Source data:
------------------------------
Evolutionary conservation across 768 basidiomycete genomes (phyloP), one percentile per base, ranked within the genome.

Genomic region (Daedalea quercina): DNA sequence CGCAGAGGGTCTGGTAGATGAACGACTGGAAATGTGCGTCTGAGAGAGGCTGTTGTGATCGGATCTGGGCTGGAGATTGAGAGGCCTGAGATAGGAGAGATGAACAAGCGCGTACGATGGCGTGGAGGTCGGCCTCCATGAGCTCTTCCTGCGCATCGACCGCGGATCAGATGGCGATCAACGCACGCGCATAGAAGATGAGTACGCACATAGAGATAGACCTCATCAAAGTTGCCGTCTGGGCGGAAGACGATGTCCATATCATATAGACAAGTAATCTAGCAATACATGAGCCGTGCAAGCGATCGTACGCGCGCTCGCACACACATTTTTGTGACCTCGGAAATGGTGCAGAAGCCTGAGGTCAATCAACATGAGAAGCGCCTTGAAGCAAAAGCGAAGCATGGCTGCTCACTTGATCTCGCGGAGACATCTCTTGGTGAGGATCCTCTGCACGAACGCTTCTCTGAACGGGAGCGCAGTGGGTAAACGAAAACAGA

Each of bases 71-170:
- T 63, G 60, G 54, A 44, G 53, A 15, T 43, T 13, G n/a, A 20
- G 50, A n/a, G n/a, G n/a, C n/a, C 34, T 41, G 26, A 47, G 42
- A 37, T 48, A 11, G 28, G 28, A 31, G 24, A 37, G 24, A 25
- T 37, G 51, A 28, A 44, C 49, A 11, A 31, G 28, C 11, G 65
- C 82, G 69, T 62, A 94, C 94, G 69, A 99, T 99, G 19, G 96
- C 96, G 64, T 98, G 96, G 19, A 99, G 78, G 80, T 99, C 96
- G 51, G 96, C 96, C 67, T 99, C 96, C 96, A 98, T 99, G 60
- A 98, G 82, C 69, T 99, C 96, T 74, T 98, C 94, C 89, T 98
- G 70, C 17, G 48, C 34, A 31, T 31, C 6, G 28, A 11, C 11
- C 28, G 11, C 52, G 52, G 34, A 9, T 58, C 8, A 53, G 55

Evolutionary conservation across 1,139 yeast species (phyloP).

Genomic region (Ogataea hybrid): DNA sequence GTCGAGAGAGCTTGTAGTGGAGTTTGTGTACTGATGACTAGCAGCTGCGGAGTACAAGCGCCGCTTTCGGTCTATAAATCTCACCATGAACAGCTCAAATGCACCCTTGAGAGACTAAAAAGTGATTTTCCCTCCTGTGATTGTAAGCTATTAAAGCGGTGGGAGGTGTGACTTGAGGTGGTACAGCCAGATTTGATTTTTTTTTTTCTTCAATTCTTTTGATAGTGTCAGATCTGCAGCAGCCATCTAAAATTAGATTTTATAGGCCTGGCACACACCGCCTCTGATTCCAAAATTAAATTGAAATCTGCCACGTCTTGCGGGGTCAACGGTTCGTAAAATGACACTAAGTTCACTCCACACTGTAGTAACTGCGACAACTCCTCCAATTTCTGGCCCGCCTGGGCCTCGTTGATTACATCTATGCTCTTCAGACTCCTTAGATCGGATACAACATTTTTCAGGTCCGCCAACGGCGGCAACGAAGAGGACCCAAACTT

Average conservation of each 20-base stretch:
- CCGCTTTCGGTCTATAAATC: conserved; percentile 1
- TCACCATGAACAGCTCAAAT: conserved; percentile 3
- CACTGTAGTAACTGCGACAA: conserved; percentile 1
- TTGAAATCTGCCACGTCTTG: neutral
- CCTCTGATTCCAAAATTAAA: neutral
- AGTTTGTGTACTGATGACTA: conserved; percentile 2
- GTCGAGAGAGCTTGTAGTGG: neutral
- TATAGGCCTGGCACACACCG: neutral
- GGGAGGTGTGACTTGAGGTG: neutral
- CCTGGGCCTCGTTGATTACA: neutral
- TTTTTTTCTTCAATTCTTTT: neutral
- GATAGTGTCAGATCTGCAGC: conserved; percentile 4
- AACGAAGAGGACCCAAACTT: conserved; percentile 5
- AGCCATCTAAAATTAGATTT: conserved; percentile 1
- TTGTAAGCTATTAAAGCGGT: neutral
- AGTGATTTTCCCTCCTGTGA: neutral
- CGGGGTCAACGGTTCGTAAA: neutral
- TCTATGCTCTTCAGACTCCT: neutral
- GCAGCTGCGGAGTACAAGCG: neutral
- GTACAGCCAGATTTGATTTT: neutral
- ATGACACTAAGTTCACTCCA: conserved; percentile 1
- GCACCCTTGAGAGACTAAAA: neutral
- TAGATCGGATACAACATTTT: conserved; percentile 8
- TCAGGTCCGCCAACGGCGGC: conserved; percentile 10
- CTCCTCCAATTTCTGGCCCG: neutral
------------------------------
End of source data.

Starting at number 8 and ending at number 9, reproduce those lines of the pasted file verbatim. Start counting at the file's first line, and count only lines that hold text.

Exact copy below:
- C 82, G 69, T 62, A 94, C 94, G 69, A 99, T 99, G 19, G 96
- C 96, G 64, T 98, G 96, G 19, A 99, G 78, G 80, T 99, C 96